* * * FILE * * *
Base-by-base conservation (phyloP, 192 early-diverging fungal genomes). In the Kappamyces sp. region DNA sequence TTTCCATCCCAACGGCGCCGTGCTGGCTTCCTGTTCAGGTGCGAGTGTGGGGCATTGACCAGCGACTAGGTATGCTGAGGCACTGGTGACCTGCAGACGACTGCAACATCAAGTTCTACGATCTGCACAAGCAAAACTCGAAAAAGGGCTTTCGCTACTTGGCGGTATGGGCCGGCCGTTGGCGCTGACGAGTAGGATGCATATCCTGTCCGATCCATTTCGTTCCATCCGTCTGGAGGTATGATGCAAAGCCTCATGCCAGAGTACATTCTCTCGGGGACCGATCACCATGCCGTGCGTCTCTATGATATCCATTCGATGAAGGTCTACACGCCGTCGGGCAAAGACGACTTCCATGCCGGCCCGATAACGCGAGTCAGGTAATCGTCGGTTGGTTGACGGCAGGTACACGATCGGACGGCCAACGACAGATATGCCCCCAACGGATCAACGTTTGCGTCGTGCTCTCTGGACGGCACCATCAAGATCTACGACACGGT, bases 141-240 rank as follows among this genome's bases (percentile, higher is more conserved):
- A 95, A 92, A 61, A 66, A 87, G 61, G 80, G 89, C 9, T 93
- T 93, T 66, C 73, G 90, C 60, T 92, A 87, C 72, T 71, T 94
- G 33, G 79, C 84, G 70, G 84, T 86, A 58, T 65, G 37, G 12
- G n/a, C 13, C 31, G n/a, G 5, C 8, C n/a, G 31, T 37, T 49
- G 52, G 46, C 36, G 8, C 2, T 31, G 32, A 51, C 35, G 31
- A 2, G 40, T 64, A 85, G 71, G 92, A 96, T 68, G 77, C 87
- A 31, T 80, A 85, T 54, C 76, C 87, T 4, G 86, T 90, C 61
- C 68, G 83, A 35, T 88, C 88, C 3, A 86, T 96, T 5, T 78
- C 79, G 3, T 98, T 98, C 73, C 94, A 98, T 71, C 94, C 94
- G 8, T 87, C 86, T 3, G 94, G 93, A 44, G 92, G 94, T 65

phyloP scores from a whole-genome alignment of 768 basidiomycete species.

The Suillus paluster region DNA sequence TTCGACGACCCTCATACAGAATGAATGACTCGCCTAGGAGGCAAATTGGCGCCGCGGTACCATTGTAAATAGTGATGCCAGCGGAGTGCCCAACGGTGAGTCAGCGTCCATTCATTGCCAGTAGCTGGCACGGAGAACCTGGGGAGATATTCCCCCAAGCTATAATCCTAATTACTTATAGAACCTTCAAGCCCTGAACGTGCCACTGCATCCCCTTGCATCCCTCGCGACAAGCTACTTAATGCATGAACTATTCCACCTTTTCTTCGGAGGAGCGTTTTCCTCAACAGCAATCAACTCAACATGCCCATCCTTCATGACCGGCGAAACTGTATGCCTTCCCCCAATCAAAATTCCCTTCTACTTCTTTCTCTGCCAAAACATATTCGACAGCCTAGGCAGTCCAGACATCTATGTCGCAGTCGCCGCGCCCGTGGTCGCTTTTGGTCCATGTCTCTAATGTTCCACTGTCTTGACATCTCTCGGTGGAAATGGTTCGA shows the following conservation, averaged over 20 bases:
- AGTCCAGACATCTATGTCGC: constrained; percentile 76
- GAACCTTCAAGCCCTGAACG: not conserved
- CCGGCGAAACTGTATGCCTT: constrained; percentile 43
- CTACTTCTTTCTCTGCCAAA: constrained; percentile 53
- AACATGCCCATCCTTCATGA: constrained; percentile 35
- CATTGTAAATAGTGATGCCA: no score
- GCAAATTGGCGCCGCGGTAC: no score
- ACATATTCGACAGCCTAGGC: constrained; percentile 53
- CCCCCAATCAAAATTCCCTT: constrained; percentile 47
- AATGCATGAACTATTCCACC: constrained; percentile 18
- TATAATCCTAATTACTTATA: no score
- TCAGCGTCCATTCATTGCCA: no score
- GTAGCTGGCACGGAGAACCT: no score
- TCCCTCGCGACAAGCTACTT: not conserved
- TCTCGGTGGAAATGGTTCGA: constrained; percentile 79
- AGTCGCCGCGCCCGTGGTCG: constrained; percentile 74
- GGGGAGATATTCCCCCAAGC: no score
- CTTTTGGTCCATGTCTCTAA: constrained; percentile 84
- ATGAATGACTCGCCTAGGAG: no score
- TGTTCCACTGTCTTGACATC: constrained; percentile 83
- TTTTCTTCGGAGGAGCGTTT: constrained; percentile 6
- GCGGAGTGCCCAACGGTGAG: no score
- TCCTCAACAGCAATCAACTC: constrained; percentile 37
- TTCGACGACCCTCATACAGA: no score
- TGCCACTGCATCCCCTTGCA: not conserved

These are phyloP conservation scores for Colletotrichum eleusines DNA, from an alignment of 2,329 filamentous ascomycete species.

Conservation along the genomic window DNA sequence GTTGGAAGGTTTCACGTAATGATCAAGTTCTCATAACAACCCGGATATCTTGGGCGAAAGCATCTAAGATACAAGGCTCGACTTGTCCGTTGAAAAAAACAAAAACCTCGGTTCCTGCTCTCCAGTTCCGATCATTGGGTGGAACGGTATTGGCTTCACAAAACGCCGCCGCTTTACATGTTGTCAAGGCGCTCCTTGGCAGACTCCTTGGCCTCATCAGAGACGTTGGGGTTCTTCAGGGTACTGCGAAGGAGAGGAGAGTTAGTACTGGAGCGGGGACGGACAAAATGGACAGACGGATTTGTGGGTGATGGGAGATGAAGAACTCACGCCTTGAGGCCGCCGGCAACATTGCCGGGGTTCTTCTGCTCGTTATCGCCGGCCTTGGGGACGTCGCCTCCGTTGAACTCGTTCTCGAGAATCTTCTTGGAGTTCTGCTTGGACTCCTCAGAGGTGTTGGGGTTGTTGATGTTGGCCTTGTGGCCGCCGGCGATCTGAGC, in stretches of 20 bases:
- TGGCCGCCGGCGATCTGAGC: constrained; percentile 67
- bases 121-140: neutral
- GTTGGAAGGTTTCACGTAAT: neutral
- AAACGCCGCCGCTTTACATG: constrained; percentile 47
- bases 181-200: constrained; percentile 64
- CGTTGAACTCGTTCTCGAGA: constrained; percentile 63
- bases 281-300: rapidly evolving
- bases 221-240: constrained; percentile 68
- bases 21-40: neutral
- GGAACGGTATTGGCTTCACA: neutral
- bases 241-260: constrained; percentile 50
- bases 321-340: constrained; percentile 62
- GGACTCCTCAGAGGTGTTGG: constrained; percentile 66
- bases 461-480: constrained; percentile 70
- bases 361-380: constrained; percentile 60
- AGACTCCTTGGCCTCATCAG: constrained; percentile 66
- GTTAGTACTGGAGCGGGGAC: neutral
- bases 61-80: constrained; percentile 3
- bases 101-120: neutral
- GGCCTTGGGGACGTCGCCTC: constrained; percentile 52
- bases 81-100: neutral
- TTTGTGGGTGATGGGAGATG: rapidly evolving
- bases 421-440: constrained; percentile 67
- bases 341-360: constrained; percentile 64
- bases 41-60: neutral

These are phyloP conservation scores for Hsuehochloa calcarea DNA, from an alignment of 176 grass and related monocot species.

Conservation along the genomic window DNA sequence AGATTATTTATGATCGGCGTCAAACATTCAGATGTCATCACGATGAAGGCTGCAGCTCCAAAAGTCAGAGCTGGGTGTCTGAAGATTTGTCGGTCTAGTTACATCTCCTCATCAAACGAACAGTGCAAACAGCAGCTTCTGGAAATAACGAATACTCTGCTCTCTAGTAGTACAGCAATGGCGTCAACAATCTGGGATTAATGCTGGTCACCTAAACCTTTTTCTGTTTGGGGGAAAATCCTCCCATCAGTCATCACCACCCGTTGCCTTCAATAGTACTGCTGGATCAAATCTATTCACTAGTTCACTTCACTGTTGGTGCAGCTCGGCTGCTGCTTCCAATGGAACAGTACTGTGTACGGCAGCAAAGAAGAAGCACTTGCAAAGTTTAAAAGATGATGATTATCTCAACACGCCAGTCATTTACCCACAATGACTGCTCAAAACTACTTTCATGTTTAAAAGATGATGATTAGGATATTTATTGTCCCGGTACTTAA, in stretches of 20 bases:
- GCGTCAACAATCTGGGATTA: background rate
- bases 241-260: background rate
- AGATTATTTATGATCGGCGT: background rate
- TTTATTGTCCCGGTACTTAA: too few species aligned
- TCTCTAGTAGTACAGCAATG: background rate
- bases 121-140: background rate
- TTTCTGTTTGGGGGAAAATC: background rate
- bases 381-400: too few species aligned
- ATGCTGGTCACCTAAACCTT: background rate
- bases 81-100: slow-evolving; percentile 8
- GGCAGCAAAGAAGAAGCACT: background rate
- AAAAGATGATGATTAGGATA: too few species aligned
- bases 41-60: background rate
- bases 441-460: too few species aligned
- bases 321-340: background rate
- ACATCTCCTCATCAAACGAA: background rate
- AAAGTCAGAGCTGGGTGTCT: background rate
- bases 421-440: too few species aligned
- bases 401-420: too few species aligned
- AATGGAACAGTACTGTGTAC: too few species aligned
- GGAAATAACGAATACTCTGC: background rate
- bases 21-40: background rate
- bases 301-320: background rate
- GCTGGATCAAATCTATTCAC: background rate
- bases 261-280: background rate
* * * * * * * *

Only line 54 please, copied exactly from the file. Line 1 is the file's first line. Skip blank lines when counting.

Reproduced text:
- bases 461-480: constrained; percentile 70